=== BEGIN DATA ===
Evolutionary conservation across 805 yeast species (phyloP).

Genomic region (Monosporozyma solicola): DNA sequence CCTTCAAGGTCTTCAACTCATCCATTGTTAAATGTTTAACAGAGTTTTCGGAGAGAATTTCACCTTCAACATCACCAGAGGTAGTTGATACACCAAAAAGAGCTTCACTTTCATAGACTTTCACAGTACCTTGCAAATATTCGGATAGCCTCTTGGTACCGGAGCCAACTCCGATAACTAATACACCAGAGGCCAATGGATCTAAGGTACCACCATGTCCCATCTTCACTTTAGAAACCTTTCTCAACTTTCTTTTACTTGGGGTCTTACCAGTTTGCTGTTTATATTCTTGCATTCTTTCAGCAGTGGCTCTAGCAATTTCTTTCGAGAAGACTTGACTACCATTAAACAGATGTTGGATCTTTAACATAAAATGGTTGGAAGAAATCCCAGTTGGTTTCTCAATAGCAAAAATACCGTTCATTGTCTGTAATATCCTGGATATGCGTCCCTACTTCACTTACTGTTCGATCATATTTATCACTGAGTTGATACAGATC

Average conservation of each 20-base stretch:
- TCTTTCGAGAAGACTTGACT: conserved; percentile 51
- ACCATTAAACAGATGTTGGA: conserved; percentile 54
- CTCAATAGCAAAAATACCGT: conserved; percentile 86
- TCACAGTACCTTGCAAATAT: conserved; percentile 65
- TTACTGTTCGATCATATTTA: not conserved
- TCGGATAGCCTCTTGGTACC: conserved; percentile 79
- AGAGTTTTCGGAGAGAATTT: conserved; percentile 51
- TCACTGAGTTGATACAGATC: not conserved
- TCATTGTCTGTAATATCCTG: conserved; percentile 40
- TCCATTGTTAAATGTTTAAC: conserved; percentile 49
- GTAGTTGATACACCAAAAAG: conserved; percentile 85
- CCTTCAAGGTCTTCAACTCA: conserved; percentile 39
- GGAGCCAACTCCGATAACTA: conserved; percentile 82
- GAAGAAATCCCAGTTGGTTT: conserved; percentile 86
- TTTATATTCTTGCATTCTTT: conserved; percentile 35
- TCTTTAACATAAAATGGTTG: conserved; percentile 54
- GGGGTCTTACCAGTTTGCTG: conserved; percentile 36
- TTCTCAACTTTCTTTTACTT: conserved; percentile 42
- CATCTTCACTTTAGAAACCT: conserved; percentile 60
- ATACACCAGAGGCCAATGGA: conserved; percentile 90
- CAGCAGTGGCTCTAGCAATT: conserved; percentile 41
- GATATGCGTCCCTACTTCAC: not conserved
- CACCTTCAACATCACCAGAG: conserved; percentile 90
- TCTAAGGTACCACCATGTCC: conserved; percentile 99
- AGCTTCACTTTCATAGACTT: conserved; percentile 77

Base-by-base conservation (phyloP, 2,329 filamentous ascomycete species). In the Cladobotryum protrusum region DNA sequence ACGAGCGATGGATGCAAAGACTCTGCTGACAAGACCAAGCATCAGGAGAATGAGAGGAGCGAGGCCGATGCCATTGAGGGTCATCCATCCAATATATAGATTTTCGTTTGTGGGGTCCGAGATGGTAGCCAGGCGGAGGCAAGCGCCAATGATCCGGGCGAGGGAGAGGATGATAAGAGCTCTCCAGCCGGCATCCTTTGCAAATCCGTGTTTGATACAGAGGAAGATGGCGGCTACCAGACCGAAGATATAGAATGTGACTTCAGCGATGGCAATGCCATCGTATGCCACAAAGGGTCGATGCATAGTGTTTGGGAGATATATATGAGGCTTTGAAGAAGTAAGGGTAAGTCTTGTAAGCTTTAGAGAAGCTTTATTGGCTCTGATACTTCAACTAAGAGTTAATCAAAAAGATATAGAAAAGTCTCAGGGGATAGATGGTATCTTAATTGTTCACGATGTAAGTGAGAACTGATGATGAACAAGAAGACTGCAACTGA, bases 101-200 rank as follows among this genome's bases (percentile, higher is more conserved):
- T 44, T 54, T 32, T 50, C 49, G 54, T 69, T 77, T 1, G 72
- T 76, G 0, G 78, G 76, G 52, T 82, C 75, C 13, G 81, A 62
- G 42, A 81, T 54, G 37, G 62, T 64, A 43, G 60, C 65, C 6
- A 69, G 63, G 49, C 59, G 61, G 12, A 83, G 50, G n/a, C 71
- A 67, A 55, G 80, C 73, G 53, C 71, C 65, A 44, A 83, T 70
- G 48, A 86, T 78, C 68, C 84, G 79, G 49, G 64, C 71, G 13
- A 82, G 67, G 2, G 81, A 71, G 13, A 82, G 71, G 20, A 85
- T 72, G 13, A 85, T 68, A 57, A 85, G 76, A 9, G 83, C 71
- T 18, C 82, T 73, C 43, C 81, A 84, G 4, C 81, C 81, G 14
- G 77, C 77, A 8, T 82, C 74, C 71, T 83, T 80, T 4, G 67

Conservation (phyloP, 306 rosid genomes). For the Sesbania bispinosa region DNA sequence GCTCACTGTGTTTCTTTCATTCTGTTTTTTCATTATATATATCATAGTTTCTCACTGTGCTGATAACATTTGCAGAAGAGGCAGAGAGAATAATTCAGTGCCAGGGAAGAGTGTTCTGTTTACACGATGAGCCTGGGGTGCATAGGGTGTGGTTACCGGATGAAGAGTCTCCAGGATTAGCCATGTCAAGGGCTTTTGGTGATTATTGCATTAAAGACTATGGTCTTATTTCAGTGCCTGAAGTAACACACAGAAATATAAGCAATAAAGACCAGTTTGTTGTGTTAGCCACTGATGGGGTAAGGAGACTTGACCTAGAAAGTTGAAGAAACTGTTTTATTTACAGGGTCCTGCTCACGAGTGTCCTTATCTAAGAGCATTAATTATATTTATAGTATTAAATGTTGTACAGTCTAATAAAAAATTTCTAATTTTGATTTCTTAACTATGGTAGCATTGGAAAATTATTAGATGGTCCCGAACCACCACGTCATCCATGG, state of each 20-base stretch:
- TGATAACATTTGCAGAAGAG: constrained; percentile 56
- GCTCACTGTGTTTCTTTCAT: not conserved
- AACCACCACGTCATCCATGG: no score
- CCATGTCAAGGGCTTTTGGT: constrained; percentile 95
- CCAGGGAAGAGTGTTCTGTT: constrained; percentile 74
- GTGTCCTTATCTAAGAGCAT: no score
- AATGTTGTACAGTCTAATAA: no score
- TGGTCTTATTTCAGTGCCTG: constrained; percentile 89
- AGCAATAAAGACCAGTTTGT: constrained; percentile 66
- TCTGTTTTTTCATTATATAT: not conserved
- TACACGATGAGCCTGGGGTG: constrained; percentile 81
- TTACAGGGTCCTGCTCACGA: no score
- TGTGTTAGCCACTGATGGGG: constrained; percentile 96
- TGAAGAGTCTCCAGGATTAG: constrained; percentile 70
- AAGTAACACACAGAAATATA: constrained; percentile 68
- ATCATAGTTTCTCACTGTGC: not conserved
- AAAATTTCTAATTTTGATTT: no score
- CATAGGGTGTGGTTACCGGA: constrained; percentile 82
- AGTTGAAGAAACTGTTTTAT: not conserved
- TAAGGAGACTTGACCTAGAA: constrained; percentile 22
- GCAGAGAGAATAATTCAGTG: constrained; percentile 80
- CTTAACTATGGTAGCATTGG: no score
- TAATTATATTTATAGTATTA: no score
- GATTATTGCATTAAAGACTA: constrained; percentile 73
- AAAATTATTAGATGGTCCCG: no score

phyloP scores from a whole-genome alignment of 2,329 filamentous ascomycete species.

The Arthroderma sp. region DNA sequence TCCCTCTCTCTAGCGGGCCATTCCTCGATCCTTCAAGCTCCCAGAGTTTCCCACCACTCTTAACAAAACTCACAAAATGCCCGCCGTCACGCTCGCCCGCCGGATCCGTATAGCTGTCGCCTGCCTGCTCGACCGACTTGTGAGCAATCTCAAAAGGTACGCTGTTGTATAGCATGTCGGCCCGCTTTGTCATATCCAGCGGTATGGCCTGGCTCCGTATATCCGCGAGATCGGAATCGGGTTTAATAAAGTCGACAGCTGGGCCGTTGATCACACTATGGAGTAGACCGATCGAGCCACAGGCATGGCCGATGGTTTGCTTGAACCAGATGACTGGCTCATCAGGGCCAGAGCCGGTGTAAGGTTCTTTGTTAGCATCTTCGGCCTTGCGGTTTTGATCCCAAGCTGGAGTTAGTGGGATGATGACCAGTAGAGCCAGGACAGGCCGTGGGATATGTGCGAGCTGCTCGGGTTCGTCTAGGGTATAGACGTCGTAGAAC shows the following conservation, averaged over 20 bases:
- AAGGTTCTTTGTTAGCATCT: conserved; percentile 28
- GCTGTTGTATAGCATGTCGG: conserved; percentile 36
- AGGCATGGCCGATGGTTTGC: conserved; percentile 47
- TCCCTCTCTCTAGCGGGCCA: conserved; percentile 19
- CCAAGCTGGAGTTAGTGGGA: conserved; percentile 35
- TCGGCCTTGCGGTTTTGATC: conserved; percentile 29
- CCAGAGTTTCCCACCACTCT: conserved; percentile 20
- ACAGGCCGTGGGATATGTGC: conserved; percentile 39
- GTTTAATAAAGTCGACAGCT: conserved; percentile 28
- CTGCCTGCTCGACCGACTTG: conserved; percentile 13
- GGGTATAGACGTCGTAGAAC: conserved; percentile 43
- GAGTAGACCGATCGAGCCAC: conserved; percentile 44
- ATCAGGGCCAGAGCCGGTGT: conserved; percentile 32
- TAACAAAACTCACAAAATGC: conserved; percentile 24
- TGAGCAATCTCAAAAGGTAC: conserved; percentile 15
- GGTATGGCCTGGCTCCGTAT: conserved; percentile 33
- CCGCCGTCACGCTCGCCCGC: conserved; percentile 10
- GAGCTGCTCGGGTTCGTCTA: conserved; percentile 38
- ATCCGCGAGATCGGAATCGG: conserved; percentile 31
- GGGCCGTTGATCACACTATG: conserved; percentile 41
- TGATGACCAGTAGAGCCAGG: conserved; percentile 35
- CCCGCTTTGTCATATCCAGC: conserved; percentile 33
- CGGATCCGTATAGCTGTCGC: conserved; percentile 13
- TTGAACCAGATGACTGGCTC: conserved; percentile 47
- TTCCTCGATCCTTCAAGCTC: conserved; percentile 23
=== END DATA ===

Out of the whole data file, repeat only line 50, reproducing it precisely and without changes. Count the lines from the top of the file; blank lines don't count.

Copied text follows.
- TCTGTTTTTTCATTATATAT: not conserved